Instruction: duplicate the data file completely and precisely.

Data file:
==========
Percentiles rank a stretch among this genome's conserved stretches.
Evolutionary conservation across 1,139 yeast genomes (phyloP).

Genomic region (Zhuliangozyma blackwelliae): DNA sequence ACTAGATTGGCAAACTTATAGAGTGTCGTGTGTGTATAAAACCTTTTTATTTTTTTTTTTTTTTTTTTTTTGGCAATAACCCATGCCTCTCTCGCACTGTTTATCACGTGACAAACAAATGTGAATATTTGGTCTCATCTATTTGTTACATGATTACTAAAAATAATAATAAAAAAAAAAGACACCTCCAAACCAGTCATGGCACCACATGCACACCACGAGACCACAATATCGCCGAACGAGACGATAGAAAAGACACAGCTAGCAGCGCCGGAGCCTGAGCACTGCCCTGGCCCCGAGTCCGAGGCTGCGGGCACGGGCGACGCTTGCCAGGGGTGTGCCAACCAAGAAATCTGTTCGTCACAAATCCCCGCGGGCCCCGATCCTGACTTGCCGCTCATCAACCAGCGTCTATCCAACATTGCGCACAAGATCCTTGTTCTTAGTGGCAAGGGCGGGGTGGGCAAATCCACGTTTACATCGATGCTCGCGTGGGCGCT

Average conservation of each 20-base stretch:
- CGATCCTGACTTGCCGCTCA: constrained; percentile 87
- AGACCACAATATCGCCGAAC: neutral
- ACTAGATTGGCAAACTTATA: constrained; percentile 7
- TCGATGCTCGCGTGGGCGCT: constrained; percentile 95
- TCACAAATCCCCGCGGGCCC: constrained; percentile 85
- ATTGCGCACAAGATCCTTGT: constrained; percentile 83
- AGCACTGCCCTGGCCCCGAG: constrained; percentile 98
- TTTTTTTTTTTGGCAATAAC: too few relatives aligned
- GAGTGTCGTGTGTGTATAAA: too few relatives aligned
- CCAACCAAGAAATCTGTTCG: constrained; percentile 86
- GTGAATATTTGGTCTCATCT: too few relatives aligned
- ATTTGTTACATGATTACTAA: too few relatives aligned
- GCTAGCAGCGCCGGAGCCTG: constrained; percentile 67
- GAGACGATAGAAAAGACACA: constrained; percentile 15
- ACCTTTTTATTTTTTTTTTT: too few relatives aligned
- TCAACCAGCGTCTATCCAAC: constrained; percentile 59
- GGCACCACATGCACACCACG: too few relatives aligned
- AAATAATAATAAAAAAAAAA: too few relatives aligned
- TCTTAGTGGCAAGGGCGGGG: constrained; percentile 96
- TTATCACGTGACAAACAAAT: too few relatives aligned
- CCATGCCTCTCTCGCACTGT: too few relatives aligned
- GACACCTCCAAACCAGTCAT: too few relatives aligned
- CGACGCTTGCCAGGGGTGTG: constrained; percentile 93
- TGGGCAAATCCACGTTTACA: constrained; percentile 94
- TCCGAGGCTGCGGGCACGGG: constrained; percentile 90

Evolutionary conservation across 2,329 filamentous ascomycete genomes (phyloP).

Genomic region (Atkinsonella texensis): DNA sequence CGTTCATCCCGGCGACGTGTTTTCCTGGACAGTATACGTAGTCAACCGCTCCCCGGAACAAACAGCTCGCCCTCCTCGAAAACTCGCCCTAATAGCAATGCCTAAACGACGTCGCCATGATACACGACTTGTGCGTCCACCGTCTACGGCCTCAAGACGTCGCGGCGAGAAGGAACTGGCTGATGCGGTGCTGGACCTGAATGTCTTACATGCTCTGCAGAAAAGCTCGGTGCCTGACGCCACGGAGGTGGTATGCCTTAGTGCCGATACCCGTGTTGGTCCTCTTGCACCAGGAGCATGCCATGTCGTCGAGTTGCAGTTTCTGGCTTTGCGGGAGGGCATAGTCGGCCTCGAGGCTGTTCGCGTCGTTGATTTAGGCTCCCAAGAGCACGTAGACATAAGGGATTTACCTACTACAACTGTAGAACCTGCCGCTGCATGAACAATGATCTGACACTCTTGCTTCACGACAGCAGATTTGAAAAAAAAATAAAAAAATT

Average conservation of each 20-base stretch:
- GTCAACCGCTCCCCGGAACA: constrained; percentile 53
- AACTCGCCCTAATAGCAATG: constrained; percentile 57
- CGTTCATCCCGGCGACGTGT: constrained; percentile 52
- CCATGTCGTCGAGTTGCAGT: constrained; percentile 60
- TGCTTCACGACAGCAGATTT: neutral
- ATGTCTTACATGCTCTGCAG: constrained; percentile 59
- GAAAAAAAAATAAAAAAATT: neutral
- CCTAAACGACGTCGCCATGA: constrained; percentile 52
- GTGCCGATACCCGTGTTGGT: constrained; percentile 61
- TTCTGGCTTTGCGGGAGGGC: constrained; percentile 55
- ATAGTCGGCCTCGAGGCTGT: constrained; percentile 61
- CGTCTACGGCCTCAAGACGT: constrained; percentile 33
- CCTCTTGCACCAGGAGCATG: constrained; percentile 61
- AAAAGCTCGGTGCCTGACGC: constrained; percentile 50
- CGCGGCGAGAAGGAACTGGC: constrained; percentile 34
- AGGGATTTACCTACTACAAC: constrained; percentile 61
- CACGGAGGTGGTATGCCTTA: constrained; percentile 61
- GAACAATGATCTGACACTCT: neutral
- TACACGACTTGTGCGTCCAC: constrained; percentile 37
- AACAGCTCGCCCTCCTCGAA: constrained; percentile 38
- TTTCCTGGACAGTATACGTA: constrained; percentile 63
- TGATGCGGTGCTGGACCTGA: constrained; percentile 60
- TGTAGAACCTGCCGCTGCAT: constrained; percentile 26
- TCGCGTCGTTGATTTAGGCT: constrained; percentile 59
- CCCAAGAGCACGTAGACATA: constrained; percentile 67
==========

Percentiles rank a stretch among this genome's conserved stretches.
Evolutionary conservation across 1,139 yeast genomes (phyloP).

Genomic region (Zhuliangozyma blackwelliae): DNA sequence ACTAGATTGGCAAACTTATAGAGTGTCGTGTGTGTATAAAACCTTTTTATTTTTTTTTTTTTTTTTTTTTTGGCAATAACCCATGCCTCTCTCGCACTGTTTATCACGTGACAAACAAATGTGAATATTTGGTCTCATCTATTTGTTACATGATTACTAAAAATAATAATAAAAAAAAAAGACACCTCCAAACCAGTCATGGCACCACATGCACACCACGAGACCACAATATCGCCGAACGAGACGATAGAAAAGACACAGCTAGCAGCGCCGGAGCCTGAGCACTGCCCTGGCCCCGAGTCCGAGGCTGCGGGCACGGGCGACGCTTGCCAGGGGTGTGCCAACCAAGAAATCTGTTCGTCACAAATCCCCGCGGGCCCCGATCCTGACTTGCCGCTCATCAACCAGCGTCTATCCAACATTGCGCACAAGATCCTTGTTCTTAGTGGCAAGGGCGGGGTGGGCAAATCCACGTTTACATCGATGCTCGCGTGGGCGCT

Average conservation of each 20-base stretch:
- CGATCCTGACTTGCCGCTCA: constrained; percentile 87
- AGACCACAATATCGCCGAAC: neutral
- ACTAGATTGGCAAACTTATA: constrained; percentile 7
- TCGATGCTCGCGTGGGCGCT: constrained; percentile 95
- TCACAAATCCCCGCGGGCCC: constrained; percentile 85
- ATTGCGCACAAGATCCTTGT: constrained; percentile 83
- AGCACTGCCCTGGCCCCGAG: constrained; percentile 98
- TTTTTTTTTTTGGCAATAAC: too few relatives aligned
- GAGTGTCGTGTGTGTATAAA: too few relatives aligned
- CCAACCAAGAAATCTGTTCG: constrained; percentile 86
- GTGAATATTTGGTCTCATCT: too few relatives aligned
- ATTTGTTACATGATTACTAA: too few relatives aligned
- GCTAGCAGCGCCGGAGCCTG: constrained; percentile 67
- GAGACGATAGAAAAGACACA: constrained; percentile 15
- ACCTTTTTATTTTTTTTTTT: too few relatives aligned
- TCAACCAGCGTCTATCCAAC: constrained; percentile 59
- GGCACCACATGCACACCACG: too few relatives aligned
- AAATAATAATAAAAAAAAAA: too few relatives aligned
- TCTTAGTGGCAAGGGCGGGG: constrained; percentile 96
- TTATCACGTGACAAACAAAT: too few relatives aligned
- CCATGCCTCTCTCGCACTGT: too few relatives aligned
- GACACCTCCAAACCAGTCAT: too few relatives aligned
- CGACGCTTGCCAGGGGTGTG: constrained; percentile 93
- TGGGCAAATCCACGTTTACA: constrained; percentile 94
- TCCGAGGCTGCGGGCACGGG: constrained; percentile 90

Evolutionary conservation across 2,329 filamentous ascomycete genomes (phyloP).

Genomic region (Atkinsonella texensis): DNA sequence CGTTCATCCCGGCGACGTGTTTTCCTGGACAGTATACGTAGTCAACCGCTCCCCGGAACAAACAGCTCGCCCTCCTCGAAAACTCGCCCTAATAGCAATGCCTAAACGACGTCGCCATGATACACGACTTGTGCGTCCACCGTCTACGGCCTCAAGACGTCGCGGCGAGAAGGAACTGGCTGATGCGGTGCTGGACCTGAATGTCTTACATGCTCTGCAGAAAAGCTCGGTGCCTGACGCCACGGAGGTGGTATGCCTTAGTGCCGATACCCGTGTTGGTCCTCTTGCACCAGGAGCATGCCATGTCGTCGAGTTGCAGTTTCTGGCTTTGCGGGAGGGCATAGTCGGCCTCGAGGCTGTTCGCGTCGTTGATTTAGGCTCCCAAGAGCACGTAGACATAAGGGATTTACCTACTACAACTGTAGAACCTGCCGCTGCATGAACAATGATCTGACACTCTTGCTTCACGACAGCAGATTTGAAAAAAAAATAAAAAAATT

Average conservation of each 20-base stretch:
- GTCAACCGCTCCCCGGAACA: constrained; percentile 53
- AACTCGCCCTAATAGCAATG: constrained; percentile 57
- CGTTCATCCCGGCGACGTGT: constrained; percentile 52
- CCATGTCGTCGAGTTGCAGT: constrained; percentile 60
- TGCTTCACGACAGCAGATTT: neutral
- ATGTCTTACATGCTCTGCAG: constrained; percentile 59
- GAAAAAAAAATAAAAAAATT: neutral
- CCTAAACGACGTCGCCATGA: constrained; percentile 52
- GTGCCGATACCCGTGTTGGT: constrained; percentile 61
- TTCTGGCTTTGCGGGAGGGC: constrained; percentile 55
- ATAGTCGGCCTCGAGGCTGT: constrained; percentile 61
- CGTCTACGGCCTCAAGACGT: constrained; percentile 33
- CCTCTTGCACCAGGAGCATG: constrained; percentile 61
- AAAAGCTCGGTGCCTGACGC: constrained; percentile 50
- CGCGGCGAGAAGGAACTGGC: constrained; percentile 34
- AGGGATTTACCTACTACAAC: constrained; percentile 61
- CACGGAGGTGGTATGCCTTA: constrained; percentile 61
- GAACAATGATCTGACACTCT: neutral
- TACACGACTTGTGCGTCCAC: constrained; percentile 37
- AACAGCTCGCCCTCCTCGAA: constrained; percentile 38
- TTTCCTGGACAGTATACGTA: constrained; percentile 63
- TGATGCGGTGCTGGACCTGA: constrained; percentile 60
- TGTAGAACCTGCCGCTGCAT: constrained; percentile 26
- TCGCGTCGTTGATTTAGGCT: constrained; percentile 59
- CCCAAGAGCACGTAGACATA: constrained; percentile 67